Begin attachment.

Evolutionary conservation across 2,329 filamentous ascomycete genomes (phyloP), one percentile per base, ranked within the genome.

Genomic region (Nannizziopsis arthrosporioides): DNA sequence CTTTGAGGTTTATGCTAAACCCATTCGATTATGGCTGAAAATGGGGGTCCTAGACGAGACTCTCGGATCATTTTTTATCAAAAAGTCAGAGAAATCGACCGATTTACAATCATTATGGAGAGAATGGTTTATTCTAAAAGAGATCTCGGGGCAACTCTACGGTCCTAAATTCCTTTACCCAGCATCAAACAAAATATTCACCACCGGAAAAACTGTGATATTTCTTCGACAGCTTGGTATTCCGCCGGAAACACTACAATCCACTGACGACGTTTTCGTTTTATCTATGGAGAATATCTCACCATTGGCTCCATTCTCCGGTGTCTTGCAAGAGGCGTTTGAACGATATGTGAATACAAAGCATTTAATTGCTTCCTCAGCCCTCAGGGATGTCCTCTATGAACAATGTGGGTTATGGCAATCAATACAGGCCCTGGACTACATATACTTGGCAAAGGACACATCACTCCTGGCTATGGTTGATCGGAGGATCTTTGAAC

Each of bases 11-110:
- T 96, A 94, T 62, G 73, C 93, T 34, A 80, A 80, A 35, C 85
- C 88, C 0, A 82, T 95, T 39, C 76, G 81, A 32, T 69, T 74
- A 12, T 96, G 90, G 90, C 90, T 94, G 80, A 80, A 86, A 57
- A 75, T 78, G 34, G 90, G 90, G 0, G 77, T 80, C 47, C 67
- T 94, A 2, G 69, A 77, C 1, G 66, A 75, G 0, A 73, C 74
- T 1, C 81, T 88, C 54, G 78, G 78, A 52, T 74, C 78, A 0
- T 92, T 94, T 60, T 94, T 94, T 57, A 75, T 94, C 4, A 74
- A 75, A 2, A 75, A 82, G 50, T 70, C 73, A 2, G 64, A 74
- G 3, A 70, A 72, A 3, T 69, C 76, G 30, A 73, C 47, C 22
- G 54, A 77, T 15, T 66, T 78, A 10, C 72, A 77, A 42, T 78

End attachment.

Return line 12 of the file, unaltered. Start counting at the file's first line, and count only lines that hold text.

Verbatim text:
- G 3, A 70, A 72, A 3, T 69, C 76, G 30, A 73, C 47, C 22